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While cultural products are an undeniable driver of the economy, they also hold a special place within society by reinforcing our sense of belonging and promoting unity.

The pandemic had a tsunami-like effect: 36% of Canadian companies in the entertainment, arts, and leisure sectors have seen their revenue drop by half or more in 2020—the worst result out of all economic sectors. And the aftereffects continue to be felt, with 41% of people working in performing arts considering a career change.

But the crisis also promoted innovation. Initiatives have proliferated, such as virtual visits to Quebec’s major museums, the live viewing of animals at Granby Zoo, and augmented reality and interactive quizzes from the Biodôme. Online art projects have also exploded: 82% of organizations in this sector have explored digital opportunities. It’s likely that in the future, entertainment will come in a hybrid form, shifting between physical and virtual attractions.


The government has rushed to the aid of the cultural sector, with $214M allocated by 2026 to help its relaunch. But money won’t solve every problem: 35%of Quebecers are not attending any events, specifically due to lack of interest. How unfortunate that they’re depriving themselves, especially given that the cultural scene helps improve physical and mental health! So no more excuses! Mark your calendars: Summer is here and already proving to be festive with the return of Quebec’s most iconic events!


The summits of the Himalayas visible from major Indian cities, dolphins swimming in the Cagliari cruise port in Venice . . . Against expectations, the pandemic came like a breath of fresh air all around the world.

In Quebec, successive lockdowns have given a lot of people time to think. Marketers be warned: a new type of Quebecer is emerging from the pandemic, one who is interested in consumption that is sensible and engaged with social issues. Many environmentally focused purchase behaviours have increased in the province, including the purchase of seasonal products (41% of Quebecers), local and organic products (41%), bulk items (18%), etc.

This renewed intellectual attitude should now be something to consider for your brands, which must reflect this evolution in order to resonate with consumers.


Now that things are getting back to normal, there’s a general desire to take advantage of life’s little pleasures, make up for lost time . . . and consume! Thus, as socializing venues reopen their doors, over 50% of Canadians intend to refresh their wardrobe and 25% of 18- to 34-year-olds intend to exclusively wear new clothes. Many are comparing the post-pandemic era to a return, 100 years later, to the roaring twenties!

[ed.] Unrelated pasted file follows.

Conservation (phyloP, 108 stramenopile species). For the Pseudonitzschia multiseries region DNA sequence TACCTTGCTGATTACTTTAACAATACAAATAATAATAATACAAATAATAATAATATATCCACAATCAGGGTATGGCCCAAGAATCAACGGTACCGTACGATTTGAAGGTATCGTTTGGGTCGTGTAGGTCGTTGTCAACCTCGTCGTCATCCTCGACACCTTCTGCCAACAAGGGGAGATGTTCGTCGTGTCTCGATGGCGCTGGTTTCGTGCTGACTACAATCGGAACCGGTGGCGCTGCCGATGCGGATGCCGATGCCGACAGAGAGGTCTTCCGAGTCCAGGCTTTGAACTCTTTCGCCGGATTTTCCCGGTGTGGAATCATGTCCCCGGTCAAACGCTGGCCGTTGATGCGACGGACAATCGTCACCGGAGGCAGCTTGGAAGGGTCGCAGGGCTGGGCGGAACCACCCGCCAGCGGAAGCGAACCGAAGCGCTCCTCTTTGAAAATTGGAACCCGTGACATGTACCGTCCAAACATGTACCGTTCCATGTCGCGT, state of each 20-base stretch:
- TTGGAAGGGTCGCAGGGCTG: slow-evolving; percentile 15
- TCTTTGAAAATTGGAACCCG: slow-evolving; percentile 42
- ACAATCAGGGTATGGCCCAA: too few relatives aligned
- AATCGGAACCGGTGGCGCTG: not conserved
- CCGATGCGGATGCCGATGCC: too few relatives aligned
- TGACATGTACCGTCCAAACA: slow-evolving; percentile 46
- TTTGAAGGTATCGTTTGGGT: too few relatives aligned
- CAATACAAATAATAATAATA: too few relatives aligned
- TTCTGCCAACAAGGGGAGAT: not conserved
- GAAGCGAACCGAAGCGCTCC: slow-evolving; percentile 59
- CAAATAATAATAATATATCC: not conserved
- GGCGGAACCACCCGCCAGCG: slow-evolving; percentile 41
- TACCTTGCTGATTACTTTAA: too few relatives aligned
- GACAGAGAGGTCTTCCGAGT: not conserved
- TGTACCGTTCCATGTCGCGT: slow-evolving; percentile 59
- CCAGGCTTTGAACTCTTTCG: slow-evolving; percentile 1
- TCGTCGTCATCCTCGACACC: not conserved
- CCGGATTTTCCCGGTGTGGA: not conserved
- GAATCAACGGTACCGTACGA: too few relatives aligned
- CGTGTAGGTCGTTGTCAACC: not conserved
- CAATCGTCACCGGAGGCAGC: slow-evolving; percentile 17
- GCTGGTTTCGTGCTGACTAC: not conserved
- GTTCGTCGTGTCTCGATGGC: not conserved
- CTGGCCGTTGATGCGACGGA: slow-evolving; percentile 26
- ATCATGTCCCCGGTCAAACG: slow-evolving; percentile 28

The roaring twenties with an ecological bend? To be continued!


The advertising industry is increasingly serving eco-friendly brands, but what about its own carbon footprint?

Reducing our environmental footprint is an absolute necessity. By 2030, Quebec plans to have reduced its emissions by 38% of the 1990 levels in order to achieve carbon neutrality by 2050. To reach these objectives, all industries need to do their part. While the advertising and media sector isn’t the biggest polluter, this doesn’t mean it has no responsibility towards limiting its environmental impact.

Initial reflections have begun turning into concrete gestures that are only likely to snowball going forward. European media groups have integrated the idea of reducing their negative externalities into their processes. These initiatives, put end to end, are likely to lead to a complete overhaul. Everything goes, from reducing waste when producing ads, tracking energy consumption for digital campaigns and the compensation mechanism, and recycling display posters, as well as the selection of local sites for filming instead of travelling to the other end of the world.

In Quebec, the audio-visual sector reopened in the spring of 2021 with the launch of the On tourne vert initiative. Supported by Quebecor, the project aims to support a green transition on a number of sound stages.


While screen time is exploding and web users are collapsing under the sheer weight of all the free content available, subscription print magazines are not just defying the trend, they are even seeing a rise in new publications.


Given the increasingly hectic nature of daily living, magazines have taken on a new dimension. More than ever before, setting aside time to read is a form of self-care. Studies show that reading material printed on paper, which is a slower and more deliberate activity, enables improved retention of the subject matter.

Plus, the experience of manipulating the paper helps establish connections between the content and more abstract ideas. This is an experience that is the antithesis of browsing online, where content is made for those with a short attention span.


Publications offering more in-depth content, targeting fewer readers that are more loyal, are coming to the fore. Branded magazines that culture a sense of belonging and community are also gaining in popularity. Even digital giants like Airbnb, Uber, and Netflix have launched print publications in recent years!



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